ZHI JIAO DANIELLE GOH WRITES — As America enters its worst coronavirus week, it is time to start reflecting on how we ended up on this perilous peak. Herewith, a possible to-do list for the future of the universe:
1. Stop blaming
The general public seems to have settled on the theory that COVID-19 came out of Wuhan although scientists across international borders can only confirm that it most likely came from bats. The rest is still elusive.
It is vital not to blame each other for the source of the virus. Determining its original source is key in terms of helping us understand the nature of the virus and to prevent another pandemic by developing a vaccine.
2. Don’t Delay Action
The first known case dates back to Nov 17th, 2019, a month earlier than whistleblower Doctor Li Wenliang had noticed. Similarly, in the West, most countries took a month – from the end of January 2020 to February 2020 – to realize how fatal the virus was.
A chaotic atmosphere resulting from inconsistent information, including a wide range of preventive instructions and rumors of unproven drugs as cures, should now make us understand just how important it is that politicians collaborate with scientists and listen to facts.
3. Raise Public Awareness
The public also played a part in accelerating the crisis. People did not pay enough attention to the news and act accordingly. Instead, they commented online and blasted individual countries for the virus. What they should have done was remind their loved ones and themselves how to practice good, safety-oriented hygiene. In the future, is there some way to better emphasize this point in educating the young and heightening their alertness to health considerations?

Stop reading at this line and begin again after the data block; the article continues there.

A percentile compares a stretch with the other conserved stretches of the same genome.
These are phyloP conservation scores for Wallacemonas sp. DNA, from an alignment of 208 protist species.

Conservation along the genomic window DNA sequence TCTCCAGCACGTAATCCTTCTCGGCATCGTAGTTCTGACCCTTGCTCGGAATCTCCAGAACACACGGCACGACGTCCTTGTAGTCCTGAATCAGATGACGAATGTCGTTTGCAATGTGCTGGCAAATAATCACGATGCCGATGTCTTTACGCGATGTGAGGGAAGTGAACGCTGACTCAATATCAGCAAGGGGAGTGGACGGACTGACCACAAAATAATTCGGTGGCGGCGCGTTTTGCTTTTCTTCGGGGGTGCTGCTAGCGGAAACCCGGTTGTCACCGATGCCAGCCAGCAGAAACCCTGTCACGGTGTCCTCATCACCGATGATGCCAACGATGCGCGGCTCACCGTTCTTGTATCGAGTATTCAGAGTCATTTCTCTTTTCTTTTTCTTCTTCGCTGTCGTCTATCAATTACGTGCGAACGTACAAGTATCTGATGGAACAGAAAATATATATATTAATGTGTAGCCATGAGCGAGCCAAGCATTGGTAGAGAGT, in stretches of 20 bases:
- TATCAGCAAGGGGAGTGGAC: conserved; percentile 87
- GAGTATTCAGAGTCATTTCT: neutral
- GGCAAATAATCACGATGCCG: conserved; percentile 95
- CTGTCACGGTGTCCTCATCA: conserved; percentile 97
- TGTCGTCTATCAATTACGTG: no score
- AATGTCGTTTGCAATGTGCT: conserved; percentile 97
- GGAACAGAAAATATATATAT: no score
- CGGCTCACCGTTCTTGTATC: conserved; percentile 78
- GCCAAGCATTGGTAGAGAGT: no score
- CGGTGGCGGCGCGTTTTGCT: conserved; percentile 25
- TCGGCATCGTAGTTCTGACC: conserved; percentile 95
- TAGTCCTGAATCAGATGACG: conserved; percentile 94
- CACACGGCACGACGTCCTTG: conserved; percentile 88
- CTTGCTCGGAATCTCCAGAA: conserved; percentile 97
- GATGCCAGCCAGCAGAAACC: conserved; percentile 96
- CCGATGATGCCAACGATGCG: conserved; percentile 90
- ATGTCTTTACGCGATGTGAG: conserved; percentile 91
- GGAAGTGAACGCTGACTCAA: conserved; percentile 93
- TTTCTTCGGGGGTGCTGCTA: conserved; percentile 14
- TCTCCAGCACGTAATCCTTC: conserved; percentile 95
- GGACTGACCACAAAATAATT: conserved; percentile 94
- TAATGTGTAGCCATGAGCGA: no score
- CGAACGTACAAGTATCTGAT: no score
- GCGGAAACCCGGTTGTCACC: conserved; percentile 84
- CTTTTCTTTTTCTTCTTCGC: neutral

4. Don’t Disrupt the Supply Chain
One of the main reasons for panic buying and hoarding is that people believe the global supply chain has been disrupted and that in a matter of months there will be a lack of necessary goods. Indeed, the damage to global trading is inevitable, but the lesson we should learn from this is not that globalization is bad, but that it is important to diversify economic sectors and supply chains. Exploring feasible multi-platforms for suppliers, distributors, retailers, and consumers can help minimize the impact of a sudden disruption.
5. Improve Trust Between People and Governments
Conspiracies have been thriving during this pandemic. This reflects two things: 1) how little trust people have in the government in general; and 2) in places such as Singapore, where people generally do in fact trust government, the government does not trust its citizens, perhaps for good reason: A recent lockdown was ordered up due to an increase in cases of COVID-19, as people failed to heed advice and continued to gather in groups. Governments tend to operate on one of two principles: That people will be conscientious enough to voluntarily avoid unnecessary trips and so minimize spread of the virus, or that only government force will keep people indoors. Can we balance that equation?
6. The Planet
Since COVID-19 there have been many reports of improved air quality in major cities. This has in fact prompted some animals to “take over” and seem to enjoy walking through empty streets. This much we know: There is a correlation between a decrease in human activity and improvements in air and water quality. Has the world learned? Will there be a greater push for collaboration between major countries to create common goals for a healthier planet?
This is a lot to do and a lot to ask. Is it worth it, to avoid another terrifying worldwide pandemic?